Sir Graeme's surprise decision will force the Government to find a new chairman for the Competition Commission since Sir Graeme would have transferred into the job when the authority comes into operation next year and takes over the functions of the MMC.
However Sir Graeme, 63, told the President of the Board of Trade, Margaret Beckett, that he had decided to return to the private sector rather than serving out the remainder of his term, which was not due to expire until April 1999.
His intention to quit the MMC after just over four years in the job was known to Mrs Beckett's predecessor, Ian Lang, but the announcement was delayed first by the General Election and then by Labour's review of competition policy.
The Competition Bill published yesterday by Mrs Beckett will beef up the Office of Fair Trading, giving it the power to crack down on cartels and anti-competitive agreements by fining companies up to 10 per cent of their turnover.
As well as taking over the MMC's job of vetting takeovers and mergers, the Competition Commission will also act as a tribunal to hear appeals against penalties imposed by the OFT. The Restrictive Practices Court will be disbanded.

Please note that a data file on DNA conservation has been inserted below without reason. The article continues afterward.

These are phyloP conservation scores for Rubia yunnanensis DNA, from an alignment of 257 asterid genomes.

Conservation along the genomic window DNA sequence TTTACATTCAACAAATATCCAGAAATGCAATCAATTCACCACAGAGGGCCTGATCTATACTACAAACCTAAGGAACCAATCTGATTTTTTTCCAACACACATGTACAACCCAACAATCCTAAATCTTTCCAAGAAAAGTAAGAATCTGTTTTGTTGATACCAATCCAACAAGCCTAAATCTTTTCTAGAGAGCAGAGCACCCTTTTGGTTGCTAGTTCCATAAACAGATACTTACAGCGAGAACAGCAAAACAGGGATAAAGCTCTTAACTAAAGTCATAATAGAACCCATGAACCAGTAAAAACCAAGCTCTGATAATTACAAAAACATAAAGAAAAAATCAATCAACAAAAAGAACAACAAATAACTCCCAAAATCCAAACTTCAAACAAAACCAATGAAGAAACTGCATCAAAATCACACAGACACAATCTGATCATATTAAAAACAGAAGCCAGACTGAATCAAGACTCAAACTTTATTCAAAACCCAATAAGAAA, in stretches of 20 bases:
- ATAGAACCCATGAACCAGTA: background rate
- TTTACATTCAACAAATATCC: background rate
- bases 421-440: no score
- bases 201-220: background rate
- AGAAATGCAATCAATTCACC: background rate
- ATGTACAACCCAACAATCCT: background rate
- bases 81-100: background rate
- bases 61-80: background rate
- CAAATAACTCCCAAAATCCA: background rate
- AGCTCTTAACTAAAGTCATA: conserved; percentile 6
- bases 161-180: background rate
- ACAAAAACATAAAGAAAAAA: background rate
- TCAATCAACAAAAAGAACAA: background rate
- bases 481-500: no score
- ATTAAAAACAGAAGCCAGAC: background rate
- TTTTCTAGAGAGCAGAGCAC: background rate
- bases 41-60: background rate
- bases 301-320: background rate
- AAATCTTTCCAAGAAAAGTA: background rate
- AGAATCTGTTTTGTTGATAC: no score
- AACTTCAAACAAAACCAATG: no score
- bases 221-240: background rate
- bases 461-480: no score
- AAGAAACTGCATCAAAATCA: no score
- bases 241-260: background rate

Mrs Beckett said she had accepted Sir Graeme's resignation with considerable regret.
Sir Graeme stressed that he supported the changes being introduced by Mrs Beckett and had only decided to leave so that he could end his career back in the private sector. He is looking for a non-executive chairmanship but stressed: "I have not put out any feelers yet, nor has anybody approached me."
Sir Graeme arrived at the MMC in April 1993 after a career spent in the construction and telecoms industry, culminating in the chief executive's job at Alfred McAlpine. It was only last October that he agreed to a two- year extension of his term from April this year.
But Sir Graeme said that in the months that followed he became convinced that if he was to get a job back in the private sector, he would have to leave the MMC before he reached 65.
During his tenure the MMC has handled 68 referrals, of which 54 have been published. Its advice has been ignored by the government four times - GEC's takeover of VSEL, which the MMC recommended be blocked, the two generators' bids for regional electricity companies and the Bass-Carlsberg Tetley merger, which the MMC cleared, and the break-up of British Gas's trading and pipeline arms, which was rejected.
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